On the 7th January 2012 the curtain was drawn on the life of H.L.(Bill) Graham (aged 90 years) that brought to an end a large chapter in the history of “Bongongo”, the Adjungbilly area, the Shire of Gundagai and the wider community in agriculture in this country. The tremendous farewell given to Dad at his funeral was momentous and a tribute to the effect he had on all he encountered. His loss deeply felt by mum, his nine children, their partners and thirty four grandchildren plus so many friends that had such fond memories of Dad.
As stated in his eulogy “His contribution to his profession as a grazier was innovative and visionary, building on the foundation of his grandfather and Uncle Fred – Bongongo – in partnership with his brother Bruce, and enjoying the support of close friends such as Gerry Renehan, Bob Bullman and John Scroope. He worked hard to the high standards that he set himself, deeply attached to God’s own country where he liked his cattle black and his sheep white. Dad could be black and white on a few things, and was very clear thinking. And yet when it was time to hand over the reins to the next generation, he achieved that as well, leading from behind and leaving yet another positive legacy for his family.”
The development of the Bongongo herd was testament to his vision of the strengths of Angus cattle being the largest herd in this area for many decades. Dad and Bruce held large on property sales in the 1960’s an innovation that became popular over the last three decades and helped to establish the Angus breed as the predominant breed for future years.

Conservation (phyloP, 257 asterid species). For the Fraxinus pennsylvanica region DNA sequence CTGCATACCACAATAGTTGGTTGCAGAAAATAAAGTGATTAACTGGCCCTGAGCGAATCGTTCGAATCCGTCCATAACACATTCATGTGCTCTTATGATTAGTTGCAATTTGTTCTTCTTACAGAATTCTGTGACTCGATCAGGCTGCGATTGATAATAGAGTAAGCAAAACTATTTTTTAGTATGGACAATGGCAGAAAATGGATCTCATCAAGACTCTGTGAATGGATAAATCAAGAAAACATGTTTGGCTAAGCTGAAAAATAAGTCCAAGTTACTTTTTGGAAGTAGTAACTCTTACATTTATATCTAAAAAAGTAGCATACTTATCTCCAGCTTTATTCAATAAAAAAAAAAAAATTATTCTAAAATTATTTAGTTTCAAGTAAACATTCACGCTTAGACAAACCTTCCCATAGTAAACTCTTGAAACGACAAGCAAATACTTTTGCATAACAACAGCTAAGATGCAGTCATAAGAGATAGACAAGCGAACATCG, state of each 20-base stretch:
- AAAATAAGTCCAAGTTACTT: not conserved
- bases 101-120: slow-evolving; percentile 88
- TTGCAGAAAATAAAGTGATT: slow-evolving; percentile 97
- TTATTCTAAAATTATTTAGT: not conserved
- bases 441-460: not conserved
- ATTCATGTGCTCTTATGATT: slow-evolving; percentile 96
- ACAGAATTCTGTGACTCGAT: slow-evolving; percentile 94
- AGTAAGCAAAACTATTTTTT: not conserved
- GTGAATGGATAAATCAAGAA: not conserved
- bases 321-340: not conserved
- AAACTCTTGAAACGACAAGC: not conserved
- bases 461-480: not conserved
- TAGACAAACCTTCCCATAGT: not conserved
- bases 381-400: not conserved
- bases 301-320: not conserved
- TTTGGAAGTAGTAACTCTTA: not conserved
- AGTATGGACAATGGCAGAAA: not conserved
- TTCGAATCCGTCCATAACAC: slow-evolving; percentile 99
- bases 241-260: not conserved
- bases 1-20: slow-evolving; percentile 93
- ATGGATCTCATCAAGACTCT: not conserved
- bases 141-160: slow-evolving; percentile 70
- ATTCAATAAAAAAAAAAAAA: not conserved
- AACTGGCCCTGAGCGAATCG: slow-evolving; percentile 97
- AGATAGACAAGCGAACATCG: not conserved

Dad captured the need to keep abreast of developing technologies which saw the early adoption of Artificial Insemination in 1972 and Embryo Transfer in 1980 into the Bongongo Stud.
The purchase of Boonongo (formerly Boonoke North) near Urana in 1958 from the Faulkiner family was one of Dad’s great visions. The acquisition of a large merino breeding operation in the Eastern Riverina to supply Bongongo with woolcutters and surplus merino breeders. The development of this property and the sheep flock gave Dad great personal satisfaction. Again early adoption of laparoscopic AI in 1985 plus growing rice crops in the 1990’s to develop the irrigation potential of Boonongo showed the capacity of the man.
He has left the next generations the opportunity of a lifetime with a strong affiliation to be involved with agriculture. The strength of his life and personality will have a profound effect for decades to come. His character has left us with
respect for the profession, words of wisdom and dry humour. Comments starting with the phrase “As H.L. (or Bill Graham) would say……” are likely to be heard around cattle sales for some time yet.